The Challenging Endeavour to Ensure Usable Medical Devices and Conformity with Global Regulations
Thorsten Gruchmann, Use-Lab GmbH

Ergonomics and usability do not only pertain to computer work places.More and more they are becoming an important factor in the process of ensuring safety, efficacy, and return on investment. Especially in the medical field, the increasing life expectancy requires among other things continually new methods of therapy and diagnosis. Triggered by competition and higher functionality of the devices medical products becomes more and more complex.

The growing density of achievements in the public health care system such as DRG’s, as well as the larger number of various medical devices imply for physicians and nursing staff a heavy burden that can deteriorate therapy quality and safety. The rapidly changing requirements on medical products as a result of this alteration have a high pressure also on products’ development. The critical questions refer equally to an efficient development combined with reduced expenses for development time and costs, as to an optimized use of the products by the customer with reduced process costs and an increased user satisfaction and safety for the welfare of patients and users.

As a reaction several standards and directives have been adopted, stipulating that usability should be integrated into the medical device development process, in order to guarantee the safe use of medical devices.

This presentation describes challenges and possible solutions for medical devices’ or IVD manufacturers seeking to follow the new regulations.

Technical Writing in a Highly-Regulated Environment
Hans-Jörg Elsen, Varian Medical Systems Particle Therapy GmbH

Medical device companies work in a highly-regulated industry, which is strongly influenced by strict legislative and regulatory requirements. User instruction plays an important role as it contributes significantly to the safety of patients and personnel. In his presentation, Hans-Jörg Elsen gives insight into the daily work of the Technical Publications team in Varian’s Particle Therapy business, including:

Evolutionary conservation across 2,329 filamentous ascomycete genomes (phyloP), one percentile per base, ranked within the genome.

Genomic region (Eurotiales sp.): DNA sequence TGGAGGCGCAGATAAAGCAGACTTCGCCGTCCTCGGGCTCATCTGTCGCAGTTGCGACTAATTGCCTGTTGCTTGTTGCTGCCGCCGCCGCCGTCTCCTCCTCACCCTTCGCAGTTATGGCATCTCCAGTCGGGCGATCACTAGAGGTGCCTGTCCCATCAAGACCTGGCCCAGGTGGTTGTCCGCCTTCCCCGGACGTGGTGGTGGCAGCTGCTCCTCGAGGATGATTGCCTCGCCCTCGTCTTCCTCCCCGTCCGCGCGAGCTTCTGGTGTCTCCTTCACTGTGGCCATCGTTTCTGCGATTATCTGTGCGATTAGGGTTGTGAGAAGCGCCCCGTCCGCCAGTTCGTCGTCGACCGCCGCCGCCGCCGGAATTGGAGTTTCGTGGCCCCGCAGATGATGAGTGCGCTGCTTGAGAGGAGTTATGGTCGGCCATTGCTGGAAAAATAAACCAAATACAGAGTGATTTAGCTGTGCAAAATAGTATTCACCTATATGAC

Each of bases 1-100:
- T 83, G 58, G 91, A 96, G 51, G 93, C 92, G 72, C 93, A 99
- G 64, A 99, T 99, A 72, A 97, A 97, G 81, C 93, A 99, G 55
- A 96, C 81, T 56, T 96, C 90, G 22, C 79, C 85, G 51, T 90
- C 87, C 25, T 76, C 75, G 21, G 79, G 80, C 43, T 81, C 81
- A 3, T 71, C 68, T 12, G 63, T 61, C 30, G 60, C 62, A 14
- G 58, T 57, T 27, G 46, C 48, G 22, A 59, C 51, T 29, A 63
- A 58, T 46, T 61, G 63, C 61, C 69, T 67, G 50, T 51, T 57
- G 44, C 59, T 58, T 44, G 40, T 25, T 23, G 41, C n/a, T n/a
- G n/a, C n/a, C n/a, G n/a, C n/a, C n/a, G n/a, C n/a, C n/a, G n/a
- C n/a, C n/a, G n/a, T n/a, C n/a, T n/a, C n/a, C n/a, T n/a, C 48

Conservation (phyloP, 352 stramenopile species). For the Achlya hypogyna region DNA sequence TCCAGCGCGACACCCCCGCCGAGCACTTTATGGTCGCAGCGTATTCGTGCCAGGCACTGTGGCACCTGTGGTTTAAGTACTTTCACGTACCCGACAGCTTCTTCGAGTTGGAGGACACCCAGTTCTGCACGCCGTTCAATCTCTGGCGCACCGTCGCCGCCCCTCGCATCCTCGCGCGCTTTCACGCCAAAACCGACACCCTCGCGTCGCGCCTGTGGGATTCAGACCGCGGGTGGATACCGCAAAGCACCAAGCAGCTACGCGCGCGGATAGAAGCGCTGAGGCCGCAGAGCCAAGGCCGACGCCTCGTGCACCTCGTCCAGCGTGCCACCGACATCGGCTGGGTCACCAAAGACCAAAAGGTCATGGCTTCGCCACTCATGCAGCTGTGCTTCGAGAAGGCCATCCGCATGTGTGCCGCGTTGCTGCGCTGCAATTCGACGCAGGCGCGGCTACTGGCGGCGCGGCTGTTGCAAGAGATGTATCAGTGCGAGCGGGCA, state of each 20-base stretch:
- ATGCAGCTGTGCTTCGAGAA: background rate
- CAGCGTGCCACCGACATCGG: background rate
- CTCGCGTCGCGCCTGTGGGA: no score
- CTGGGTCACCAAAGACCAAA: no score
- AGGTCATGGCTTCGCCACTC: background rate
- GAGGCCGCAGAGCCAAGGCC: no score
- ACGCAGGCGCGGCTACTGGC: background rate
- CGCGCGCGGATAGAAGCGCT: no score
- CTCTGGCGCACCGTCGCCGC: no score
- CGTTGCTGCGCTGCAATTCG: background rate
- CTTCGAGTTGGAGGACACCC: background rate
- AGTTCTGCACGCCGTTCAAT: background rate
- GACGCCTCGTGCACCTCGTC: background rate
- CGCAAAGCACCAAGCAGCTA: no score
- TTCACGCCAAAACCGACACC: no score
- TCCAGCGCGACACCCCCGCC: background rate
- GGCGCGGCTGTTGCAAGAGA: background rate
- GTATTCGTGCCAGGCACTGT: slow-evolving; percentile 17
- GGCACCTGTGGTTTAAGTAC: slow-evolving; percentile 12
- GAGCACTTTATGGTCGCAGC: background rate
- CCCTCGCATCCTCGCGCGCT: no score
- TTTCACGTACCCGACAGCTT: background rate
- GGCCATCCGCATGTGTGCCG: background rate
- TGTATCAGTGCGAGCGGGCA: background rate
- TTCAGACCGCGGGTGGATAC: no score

• How legislative and regulatory requirements affect the day-to-day routine of technical writers.
  • How a technical writing team integrates into a medical device manufacturer’s process landscape.        
  • A sample process for managing risk mitigations in user instructions.
  • Signification personal skills and qualifications that are important for working in a highly regulated environment.
Optimizing your Healthcare Documentation – Opt for the Right Methods and Techniques
André Vanderschueren, ASTeC

A recent survey showed your users ignore your 400-page manuals? Are you searching for a suitable, viable and economically-savvy solution?
 To provide a useful because usable documentation, documentation professionals should turn to:

  • Focusing on the user's needs, instead of describing your product features
  • Building on the user's prior knowledge (such as similar product knowledge, professional training…)
  • Considering the user's work environment (space, aseptic conditions, time pressure...)
  • Increasing searchability

User’s needs implies asking the essential question: what is the user looking for when he opens the manual? Certainly not « Introduction » or « General overview ».
User’s prior knowledge means skipping information about basics tasks the user performs on a daily basis. Explaining a nurse how to make an injection is profoundly redundant (and insulting): she learned it during her professional education!
User’s work environment requires considering the user’s tasks in situation. Providing a 300-page manual to be used in an aseptic environment is not the best choice (… or do you recommend to clean the manual with chlorhexidine after each treatment?).
Increased searchability is essential for healthcare staff. Because time is limited, medical staff is eager to find the required information immediately. Browsing a long manual without index is not a solution.
Applying the above recommendations, it is possible to reduce the amount of documentation and still optimize its usability, making it more efficient.
Further, because the documentation is based on stand-alone chunks, it easily adapts to any documentation format: paper, electronic, mobile-compliant, etc.

To provide a useful because usable documentation, documentation professionals should turn to:

  • Topic-based authoring instead of full document writing
  • Clear titles and structured organization instead of generic titles
  • Multiple formats publication
  • Enhanced search capabilities
Topic-based authoring means reusing content and increasing consistency over different similar manuals.